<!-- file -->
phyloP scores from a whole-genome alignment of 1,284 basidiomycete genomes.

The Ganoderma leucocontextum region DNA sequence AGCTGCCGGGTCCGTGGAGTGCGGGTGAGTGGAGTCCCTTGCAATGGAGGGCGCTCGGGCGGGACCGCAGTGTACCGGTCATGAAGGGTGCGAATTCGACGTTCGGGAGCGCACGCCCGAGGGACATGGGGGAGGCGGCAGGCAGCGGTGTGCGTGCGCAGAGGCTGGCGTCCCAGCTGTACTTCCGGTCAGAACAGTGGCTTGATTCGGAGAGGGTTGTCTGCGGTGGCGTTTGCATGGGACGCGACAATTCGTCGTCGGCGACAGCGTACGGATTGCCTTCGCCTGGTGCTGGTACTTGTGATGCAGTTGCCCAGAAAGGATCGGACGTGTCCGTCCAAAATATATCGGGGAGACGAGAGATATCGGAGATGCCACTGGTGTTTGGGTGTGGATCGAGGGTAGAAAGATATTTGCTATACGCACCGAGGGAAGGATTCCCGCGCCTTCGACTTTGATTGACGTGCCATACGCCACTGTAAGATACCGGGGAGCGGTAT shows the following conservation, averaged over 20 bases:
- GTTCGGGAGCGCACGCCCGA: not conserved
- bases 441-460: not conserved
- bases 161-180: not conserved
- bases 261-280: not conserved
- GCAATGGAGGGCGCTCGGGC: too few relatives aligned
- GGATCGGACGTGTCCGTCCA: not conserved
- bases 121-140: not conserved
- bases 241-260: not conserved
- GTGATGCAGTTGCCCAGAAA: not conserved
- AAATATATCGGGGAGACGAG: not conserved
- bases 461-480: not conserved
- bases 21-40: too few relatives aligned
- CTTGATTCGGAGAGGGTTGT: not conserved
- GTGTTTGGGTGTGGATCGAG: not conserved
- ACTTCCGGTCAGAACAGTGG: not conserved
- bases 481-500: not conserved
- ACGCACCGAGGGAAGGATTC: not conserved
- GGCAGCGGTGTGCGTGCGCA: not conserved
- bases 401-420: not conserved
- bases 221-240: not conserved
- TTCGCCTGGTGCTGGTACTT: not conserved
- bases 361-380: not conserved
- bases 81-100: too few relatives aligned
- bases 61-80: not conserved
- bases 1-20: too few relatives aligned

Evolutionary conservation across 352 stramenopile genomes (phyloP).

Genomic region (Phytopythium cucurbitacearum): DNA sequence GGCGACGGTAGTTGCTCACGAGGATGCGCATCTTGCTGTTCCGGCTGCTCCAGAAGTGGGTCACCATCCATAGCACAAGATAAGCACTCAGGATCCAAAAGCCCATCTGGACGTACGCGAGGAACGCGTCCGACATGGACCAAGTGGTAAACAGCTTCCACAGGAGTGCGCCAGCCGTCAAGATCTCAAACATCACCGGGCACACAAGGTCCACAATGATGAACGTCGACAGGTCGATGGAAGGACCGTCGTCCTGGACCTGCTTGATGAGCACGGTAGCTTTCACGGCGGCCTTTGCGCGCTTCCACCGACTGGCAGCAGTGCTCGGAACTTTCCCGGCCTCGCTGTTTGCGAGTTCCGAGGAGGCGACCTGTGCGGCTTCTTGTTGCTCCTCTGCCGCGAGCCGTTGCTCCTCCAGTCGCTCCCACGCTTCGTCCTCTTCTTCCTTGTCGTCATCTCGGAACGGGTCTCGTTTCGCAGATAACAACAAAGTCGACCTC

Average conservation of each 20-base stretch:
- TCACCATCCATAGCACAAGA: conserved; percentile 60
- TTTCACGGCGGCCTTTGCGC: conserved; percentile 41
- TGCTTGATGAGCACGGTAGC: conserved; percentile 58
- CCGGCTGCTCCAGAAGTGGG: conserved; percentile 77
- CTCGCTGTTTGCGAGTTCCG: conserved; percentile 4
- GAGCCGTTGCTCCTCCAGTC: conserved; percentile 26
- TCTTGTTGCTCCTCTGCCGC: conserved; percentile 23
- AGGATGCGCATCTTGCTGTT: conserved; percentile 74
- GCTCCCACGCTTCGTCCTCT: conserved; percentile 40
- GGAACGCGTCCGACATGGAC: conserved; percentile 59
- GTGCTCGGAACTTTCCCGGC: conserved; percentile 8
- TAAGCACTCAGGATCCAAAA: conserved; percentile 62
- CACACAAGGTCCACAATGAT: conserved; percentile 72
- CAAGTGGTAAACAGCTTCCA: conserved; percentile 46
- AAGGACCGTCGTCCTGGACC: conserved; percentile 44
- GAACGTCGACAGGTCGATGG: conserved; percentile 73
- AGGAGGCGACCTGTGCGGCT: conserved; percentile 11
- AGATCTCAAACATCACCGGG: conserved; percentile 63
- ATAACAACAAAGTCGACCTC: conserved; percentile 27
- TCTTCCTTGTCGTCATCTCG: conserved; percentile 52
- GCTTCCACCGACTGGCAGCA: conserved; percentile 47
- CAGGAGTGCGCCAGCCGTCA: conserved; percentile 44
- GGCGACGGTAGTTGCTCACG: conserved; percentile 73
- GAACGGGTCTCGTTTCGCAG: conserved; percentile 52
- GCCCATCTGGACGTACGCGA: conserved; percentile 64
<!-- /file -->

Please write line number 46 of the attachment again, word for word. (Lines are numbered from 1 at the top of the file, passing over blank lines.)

- GAACGTCGACAGGTCGATGG: conserved; percentile 73